A first for me was he had a text number posted on the screen to text questions to be answered at the end of the message. This is unique and commendable. Three or four questions were answered. He’s only human, but I felt he misunderstood or possibly misread the intent of a couple of them, leading to questions not being accurately answered, something he himself acknowledged might be his issue. I applaud his honesty. I was quite surprised with his response to one question regarding a personal issue a member was dealing with. He referred the questioner to other members of the congregation rather than asking the person to discuss the issue personally with him. A shepherd should be able to handle the issues of individual sheep rather than turn them over to others to resolve.
Not “About An Hour”
After the questions, Pastor Brent asked the musical group to come back and close the service. They proceeded to play several lengthy selections. True North’s website says…
Our services last about an hour and there is no need to dress up. Come as you are and enjoy your time with our church.
In fact, their service lasted over 1 ½ hours. I suggest they either change the website or shorten the service as it is currently misleading. As much as I love music, it should not be the focus of the service and could easily be shortened without damaging the impact of the service or service flow. They did not seem to take an offering, which I considered unusual for any church.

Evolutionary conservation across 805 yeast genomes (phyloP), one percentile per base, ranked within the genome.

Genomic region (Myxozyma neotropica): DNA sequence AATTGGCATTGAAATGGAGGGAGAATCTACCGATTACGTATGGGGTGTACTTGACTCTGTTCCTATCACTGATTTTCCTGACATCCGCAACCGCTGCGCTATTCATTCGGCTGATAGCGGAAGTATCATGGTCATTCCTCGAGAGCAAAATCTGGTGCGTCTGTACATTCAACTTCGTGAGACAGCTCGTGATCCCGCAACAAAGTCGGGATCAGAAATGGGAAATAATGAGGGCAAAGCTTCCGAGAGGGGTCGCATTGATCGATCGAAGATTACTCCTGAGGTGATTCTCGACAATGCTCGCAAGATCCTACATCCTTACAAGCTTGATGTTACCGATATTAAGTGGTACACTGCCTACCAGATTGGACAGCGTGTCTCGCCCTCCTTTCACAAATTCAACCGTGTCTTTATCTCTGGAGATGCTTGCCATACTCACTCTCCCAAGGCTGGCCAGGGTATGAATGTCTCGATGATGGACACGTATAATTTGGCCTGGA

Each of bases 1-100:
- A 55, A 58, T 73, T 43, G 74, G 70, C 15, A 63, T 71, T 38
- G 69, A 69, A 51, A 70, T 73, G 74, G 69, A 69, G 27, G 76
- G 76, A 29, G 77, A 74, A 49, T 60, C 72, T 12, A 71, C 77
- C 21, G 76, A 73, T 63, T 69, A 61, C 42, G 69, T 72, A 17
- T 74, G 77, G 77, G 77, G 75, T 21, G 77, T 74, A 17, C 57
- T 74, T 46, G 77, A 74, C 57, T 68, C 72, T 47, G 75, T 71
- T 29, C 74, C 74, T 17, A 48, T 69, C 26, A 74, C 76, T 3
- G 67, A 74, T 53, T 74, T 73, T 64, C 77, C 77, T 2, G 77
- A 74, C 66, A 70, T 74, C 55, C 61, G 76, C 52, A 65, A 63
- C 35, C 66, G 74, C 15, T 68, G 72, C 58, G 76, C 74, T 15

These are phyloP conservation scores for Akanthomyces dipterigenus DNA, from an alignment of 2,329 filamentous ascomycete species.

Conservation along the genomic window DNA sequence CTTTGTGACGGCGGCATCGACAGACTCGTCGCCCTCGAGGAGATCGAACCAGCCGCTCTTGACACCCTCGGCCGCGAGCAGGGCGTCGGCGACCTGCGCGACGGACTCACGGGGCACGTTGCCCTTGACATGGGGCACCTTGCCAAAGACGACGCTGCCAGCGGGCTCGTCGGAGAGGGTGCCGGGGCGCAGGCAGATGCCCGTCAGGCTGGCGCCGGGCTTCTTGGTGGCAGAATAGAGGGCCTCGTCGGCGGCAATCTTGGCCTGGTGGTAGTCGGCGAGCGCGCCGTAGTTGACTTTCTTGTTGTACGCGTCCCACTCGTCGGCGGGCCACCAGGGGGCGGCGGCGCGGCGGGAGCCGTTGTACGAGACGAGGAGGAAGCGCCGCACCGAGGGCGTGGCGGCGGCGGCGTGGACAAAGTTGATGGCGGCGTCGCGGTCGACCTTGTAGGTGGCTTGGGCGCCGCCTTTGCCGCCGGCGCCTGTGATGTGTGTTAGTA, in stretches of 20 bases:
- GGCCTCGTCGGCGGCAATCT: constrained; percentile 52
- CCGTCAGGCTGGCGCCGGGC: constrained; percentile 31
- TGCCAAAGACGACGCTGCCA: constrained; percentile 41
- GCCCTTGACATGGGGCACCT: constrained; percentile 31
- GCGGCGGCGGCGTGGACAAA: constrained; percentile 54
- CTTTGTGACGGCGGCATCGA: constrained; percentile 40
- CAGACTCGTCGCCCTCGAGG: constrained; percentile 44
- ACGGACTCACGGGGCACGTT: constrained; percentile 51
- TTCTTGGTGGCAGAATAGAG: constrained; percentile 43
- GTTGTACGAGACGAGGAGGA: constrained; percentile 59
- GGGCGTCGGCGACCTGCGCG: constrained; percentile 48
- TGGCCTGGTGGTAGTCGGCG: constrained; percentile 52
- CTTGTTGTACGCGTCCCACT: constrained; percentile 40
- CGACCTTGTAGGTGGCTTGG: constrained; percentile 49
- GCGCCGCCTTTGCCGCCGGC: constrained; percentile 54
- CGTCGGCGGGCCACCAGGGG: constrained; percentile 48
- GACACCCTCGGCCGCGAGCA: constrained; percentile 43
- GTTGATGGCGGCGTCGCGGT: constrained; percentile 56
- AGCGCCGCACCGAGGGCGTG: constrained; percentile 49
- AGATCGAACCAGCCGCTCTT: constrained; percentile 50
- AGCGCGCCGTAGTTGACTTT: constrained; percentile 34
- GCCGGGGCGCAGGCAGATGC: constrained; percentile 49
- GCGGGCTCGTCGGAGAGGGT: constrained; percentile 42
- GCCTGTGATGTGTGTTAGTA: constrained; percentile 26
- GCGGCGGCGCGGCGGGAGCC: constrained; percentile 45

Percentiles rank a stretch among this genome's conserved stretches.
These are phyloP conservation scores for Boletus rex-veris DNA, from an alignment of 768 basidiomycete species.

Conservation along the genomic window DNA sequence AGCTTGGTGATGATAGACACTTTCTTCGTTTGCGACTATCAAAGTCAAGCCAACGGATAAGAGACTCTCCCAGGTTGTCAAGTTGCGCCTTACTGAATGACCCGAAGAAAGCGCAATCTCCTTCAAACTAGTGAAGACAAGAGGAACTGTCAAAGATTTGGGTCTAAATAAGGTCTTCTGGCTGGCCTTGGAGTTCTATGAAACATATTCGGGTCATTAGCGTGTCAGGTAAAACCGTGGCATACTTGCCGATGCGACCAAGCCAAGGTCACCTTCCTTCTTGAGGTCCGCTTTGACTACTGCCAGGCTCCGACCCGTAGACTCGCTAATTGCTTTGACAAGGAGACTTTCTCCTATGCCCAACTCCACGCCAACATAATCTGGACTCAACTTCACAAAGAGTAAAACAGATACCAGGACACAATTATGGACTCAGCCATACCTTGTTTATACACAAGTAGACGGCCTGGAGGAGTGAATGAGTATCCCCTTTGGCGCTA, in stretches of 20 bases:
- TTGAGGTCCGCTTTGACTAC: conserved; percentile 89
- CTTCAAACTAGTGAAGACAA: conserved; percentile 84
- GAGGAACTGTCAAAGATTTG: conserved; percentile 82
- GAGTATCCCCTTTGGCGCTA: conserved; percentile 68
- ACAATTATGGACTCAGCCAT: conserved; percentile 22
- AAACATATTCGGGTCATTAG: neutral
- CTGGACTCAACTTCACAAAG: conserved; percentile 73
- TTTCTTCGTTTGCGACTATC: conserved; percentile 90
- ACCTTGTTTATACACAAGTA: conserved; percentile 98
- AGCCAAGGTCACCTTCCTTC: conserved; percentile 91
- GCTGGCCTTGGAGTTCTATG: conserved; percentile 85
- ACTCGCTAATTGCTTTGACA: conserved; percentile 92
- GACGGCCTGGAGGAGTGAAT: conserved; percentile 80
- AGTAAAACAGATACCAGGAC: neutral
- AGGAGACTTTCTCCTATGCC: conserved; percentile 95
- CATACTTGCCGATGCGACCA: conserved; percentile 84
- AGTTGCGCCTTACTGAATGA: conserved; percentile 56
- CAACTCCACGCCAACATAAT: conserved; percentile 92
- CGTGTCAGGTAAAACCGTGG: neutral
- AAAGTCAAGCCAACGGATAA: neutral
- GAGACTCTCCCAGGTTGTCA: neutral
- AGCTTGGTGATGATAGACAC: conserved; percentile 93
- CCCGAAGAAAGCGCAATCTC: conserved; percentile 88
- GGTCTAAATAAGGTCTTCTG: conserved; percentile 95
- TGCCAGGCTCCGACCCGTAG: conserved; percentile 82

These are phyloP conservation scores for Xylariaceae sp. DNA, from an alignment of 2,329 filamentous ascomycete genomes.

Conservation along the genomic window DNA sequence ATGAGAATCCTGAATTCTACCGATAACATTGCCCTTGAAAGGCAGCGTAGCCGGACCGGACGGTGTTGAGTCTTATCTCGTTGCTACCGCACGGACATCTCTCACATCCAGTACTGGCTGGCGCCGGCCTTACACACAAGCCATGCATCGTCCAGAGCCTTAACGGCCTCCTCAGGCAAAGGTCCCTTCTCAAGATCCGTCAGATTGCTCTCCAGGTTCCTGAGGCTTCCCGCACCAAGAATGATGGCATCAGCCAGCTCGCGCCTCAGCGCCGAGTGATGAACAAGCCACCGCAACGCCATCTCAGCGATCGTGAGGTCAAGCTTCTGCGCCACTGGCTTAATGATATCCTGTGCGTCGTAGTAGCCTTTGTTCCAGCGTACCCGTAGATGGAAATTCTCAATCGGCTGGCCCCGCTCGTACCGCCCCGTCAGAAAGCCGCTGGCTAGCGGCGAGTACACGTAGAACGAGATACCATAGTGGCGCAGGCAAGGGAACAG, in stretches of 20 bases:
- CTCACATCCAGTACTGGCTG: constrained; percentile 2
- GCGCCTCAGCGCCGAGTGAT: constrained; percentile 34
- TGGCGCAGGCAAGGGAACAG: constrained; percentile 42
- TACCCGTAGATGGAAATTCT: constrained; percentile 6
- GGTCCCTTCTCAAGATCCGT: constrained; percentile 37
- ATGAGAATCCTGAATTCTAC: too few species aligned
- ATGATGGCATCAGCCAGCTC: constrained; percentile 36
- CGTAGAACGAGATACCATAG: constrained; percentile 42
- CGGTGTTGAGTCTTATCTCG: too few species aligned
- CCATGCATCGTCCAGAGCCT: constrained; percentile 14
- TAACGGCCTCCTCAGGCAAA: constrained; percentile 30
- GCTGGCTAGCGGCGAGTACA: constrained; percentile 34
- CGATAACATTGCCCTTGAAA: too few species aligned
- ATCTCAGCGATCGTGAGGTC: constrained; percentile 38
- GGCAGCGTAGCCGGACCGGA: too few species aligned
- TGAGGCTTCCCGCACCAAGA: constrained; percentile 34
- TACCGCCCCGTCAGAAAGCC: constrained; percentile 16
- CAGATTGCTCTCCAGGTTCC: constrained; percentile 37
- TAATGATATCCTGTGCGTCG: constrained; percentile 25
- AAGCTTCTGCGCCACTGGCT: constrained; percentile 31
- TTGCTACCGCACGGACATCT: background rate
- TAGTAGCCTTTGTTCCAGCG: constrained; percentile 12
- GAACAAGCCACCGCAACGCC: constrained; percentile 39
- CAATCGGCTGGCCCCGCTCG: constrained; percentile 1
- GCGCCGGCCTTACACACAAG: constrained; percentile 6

I applaud True North’s bold approach of meeting in public space and not trying to build yet another structure. This town has a penchant for building churches, something one cannot find is called for anywhere in the New Testament. This article in today’s Christianity Today online edition questions the wisdom of church planting vs. a true missionary approach. (Click here to read.)
No one spoke with us on the way out, clearly ignoring a golden opportunity to invite us back. The pastor was stuck in a corner handing out books he promised to those who wanted them, their gift to new attendees. Marketing-based churches want you to seek them out, and for you to pursue them. A church with true Christian hospitality cares intensely about every one who walks in their doors, and ensures everyone is touched. True Christianity is a hands-on religion.
Finally, it was recently brought to my attention True North also has an app, joining ChangePoint as the only churches in Alaska I’ve been able to identify as having apps. It can be downloaded from the iTunes store.
Despite the noted shortcomings, I enjoyed many elements of my visit and wish them well as they grow.[img_assist|nid=157598|title=True North Church During Singing|desc=|link=none|align=left|width=350|height=263]